France thinks it’s beneath its dignity to take racial statistics, but I don’t think there’s any chance employed Arab-French people make more on the white Euro than employed Pakistani/Bangladeshi-Brits make on the white pound; in Britain a male of Pakistani or Bangladeshi descent who works full-time makes 53 pence on the white male pound (in the US, a black male who works full-time makes 78 cents on the white male dollar).

    What I’ve seen first-hand is that in France the downtowns are compact, vibrant, and incredibly integrated and diverse (unlike the situation in the US where the “inner city” is generally full of poverty and crime, and everyone who can afford to moves out to the wonderbread suburbs).

    Well, that’s another story, of course. French cities are very much like New York in this regard: the inner city is incredibly integrated and diverse (though still a lot less than it looks), and the suburbs are extremely segregated. Right now the US is moving in France’s direction, actually, with the rise of the exurbs; the difference is more and more simply in the level of sprawl, which is far worse here than in France.

    Yes, they prevent kids from wearing religious symbols to school. But to suggest that Muslims here are being pressured to abandon their Muslim identity in favor of a Christian identity is false.

    It’s not a Christian identity but a French one. It’s assumed that everyone’s equally French, which is why it’s illegal for the government to collect any ethnic or racial data, and why France doesn’t bill itself as a North American-style immigrant nation even though it can.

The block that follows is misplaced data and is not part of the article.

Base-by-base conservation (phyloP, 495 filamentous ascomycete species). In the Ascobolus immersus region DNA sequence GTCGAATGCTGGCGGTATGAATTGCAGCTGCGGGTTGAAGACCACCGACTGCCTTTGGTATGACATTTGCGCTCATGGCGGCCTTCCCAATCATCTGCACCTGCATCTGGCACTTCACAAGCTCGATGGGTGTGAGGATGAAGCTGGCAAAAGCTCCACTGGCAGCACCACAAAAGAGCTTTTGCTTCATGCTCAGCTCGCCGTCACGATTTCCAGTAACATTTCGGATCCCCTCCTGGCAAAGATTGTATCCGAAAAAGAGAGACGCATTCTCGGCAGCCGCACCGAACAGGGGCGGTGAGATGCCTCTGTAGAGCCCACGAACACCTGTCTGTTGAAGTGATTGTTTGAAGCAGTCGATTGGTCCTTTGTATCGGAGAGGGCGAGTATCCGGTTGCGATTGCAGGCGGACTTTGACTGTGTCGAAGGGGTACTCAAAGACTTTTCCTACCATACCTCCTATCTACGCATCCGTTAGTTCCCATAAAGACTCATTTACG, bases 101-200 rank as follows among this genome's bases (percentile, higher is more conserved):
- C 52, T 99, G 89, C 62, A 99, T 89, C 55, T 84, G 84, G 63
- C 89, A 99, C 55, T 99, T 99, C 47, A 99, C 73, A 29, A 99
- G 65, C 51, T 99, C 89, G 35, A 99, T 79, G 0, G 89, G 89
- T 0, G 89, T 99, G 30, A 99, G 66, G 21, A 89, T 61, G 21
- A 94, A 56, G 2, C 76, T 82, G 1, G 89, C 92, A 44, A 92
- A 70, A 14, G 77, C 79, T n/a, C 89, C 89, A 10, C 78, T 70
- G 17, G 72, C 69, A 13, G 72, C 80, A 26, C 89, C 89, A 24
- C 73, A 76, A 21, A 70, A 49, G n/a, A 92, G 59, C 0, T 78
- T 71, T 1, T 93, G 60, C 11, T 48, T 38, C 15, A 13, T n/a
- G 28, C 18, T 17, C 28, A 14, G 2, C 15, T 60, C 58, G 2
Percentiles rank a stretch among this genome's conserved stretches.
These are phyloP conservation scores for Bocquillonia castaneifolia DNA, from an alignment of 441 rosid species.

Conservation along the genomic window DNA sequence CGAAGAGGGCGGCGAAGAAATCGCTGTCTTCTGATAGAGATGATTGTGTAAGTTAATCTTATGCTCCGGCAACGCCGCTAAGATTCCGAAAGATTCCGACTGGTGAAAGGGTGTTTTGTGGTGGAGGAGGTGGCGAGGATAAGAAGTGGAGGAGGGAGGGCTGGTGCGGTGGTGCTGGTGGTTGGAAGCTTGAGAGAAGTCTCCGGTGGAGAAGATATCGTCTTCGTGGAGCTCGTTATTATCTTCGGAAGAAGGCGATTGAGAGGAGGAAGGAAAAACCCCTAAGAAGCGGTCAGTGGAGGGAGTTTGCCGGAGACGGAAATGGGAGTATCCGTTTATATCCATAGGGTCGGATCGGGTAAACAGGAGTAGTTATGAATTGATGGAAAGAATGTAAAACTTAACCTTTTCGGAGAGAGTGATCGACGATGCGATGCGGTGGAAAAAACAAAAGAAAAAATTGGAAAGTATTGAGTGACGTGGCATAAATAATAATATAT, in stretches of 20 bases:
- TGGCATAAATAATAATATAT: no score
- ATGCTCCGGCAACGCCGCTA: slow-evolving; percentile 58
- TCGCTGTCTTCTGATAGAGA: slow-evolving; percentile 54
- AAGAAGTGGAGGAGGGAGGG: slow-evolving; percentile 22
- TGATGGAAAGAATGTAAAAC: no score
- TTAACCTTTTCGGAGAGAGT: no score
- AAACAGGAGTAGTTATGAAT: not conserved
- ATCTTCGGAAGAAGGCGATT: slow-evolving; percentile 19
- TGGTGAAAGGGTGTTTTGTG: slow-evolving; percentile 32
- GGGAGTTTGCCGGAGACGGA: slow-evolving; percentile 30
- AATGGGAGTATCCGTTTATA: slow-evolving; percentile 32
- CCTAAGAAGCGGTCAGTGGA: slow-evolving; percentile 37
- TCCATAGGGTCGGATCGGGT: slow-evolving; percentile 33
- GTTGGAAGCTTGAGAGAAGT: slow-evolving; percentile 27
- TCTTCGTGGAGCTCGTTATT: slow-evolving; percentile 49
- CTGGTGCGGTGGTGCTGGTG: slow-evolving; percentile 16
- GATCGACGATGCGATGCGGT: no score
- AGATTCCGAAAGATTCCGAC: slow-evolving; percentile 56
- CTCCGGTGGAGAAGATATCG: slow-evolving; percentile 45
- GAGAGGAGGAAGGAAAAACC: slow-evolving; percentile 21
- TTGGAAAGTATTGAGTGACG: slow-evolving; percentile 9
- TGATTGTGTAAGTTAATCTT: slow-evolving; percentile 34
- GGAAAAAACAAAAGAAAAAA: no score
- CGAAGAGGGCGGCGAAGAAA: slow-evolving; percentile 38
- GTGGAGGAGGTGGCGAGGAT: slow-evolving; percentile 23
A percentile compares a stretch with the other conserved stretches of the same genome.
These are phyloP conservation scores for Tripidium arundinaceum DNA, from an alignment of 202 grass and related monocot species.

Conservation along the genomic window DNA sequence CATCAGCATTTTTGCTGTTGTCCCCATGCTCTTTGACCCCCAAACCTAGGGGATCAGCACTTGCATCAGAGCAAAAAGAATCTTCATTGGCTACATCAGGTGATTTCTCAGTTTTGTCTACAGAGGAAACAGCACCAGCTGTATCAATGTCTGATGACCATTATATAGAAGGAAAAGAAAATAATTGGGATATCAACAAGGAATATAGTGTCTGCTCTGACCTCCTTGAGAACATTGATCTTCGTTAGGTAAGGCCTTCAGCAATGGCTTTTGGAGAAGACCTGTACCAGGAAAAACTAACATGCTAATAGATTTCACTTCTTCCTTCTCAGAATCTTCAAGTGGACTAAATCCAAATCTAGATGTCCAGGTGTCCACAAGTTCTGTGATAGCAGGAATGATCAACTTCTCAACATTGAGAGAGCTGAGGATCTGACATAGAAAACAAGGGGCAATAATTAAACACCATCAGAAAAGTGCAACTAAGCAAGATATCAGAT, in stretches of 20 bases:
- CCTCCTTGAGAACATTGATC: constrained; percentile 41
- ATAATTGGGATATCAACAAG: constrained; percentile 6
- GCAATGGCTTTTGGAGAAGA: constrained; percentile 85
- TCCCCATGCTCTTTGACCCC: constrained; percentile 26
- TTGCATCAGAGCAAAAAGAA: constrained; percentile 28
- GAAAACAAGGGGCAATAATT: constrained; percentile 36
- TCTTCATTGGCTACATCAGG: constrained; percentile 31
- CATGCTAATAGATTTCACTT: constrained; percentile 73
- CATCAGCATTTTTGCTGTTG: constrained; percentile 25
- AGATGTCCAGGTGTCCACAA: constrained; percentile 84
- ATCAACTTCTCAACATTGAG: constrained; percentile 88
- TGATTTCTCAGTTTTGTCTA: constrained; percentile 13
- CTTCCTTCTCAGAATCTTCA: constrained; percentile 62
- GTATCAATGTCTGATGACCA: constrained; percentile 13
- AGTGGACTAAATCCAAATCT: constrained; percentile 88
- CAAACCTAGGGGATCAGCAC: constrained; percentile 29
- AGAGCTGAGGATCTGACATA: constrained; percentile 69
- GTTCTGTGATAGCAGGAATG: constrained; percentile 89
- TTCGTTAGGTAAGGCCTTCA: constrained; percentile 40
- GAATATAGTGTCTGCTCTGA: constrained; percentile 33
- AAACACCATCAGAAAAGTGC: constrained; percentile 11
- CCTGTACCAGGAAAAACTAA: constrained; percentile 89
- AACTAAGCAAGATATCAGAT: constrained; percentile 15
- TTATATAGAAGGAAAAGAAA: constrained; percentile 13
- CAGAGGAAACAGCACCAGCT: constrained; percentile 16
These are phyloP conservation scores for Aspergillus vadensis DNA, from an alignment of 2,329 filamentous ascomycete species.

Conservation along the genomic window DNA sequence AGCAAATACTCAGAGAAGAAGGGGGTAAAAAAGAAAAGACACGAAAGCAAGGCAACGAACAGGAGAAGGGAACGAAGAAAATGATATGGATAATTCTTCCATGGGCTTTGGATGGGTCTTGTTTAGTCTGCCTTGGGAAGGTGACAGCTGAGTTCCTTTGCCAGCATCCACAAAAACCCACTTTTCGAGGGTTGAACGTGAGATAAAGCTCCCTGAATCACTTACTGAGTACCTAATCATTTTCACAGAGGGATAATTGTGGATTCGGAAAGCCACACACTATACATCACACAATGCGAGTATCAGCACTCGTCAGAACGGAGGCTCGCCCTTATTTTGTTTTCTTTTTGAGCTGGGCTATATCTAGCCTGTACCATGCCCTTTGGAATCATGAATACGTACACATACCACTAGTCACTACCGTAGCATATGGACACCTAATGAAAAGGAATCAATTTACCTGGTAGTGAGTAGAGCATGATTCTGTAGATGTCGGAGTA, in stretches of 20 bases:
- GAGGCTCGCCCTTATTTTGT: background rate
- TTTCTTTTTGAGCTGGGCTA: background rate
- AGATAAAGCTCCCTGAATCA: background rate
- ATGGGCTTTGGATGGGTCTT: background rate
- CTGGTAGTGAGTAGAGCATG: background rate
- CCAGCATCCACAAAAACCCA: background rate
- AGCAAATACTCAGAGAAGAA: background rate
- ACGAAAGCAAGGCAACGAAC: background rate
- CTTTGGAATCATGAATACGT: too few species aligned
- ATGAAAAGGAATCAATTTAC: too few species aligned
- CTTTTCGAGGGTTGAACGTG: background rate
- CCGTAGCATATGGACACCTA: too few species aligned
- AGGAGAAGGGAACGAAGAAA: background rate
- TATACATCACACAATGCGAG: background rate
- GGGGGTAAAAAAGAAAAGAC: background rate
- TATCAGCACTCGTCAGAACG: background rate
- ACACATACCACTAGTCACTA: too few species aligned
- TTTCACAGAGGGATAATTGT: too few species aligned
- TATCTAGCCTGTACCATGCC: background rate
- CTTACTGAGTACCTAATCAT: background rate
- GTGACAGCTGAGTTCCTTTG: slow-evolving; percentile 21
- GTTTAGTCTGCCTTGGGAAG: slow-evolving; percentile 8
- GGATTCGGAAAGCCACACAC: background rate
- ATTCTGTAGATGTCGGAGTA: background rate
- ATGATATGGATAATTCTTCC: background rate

12. The Ridger says:

    Interestingly, many Russian political writers are openly advocating what they call “Frankophonia” or “the post-war French model” as the best if not only way for Russia to reconcile all its ethnic national minorities with the ethnic Russian majority and create one “citizen nation of Russia”.

  13. Alon Levy says:

    Actually, that model is not that dumb when everybody has the same skin color. First, it’s easier to assimilate that way; European immigrants to the United States could assimilate in ways that non-European minorities couldn’t. It’s harder to discriminate against, say, Italians, when you can’t tell if someone’s Italian or not. And second, this may not apply to Russia, but European nations have been more racist toward non-Europeans than toward Europeans of other nations since the Renaissance. The French model works perfectly in a racism-free country.

  14. Deep Thought says:

    Timothy McVeigh was Christian the way Boy George is Anglican. Raised Catholic, McVeigh only spoke to a priest at his parents’ insistence, and there is strong evidence he called himself agnostic.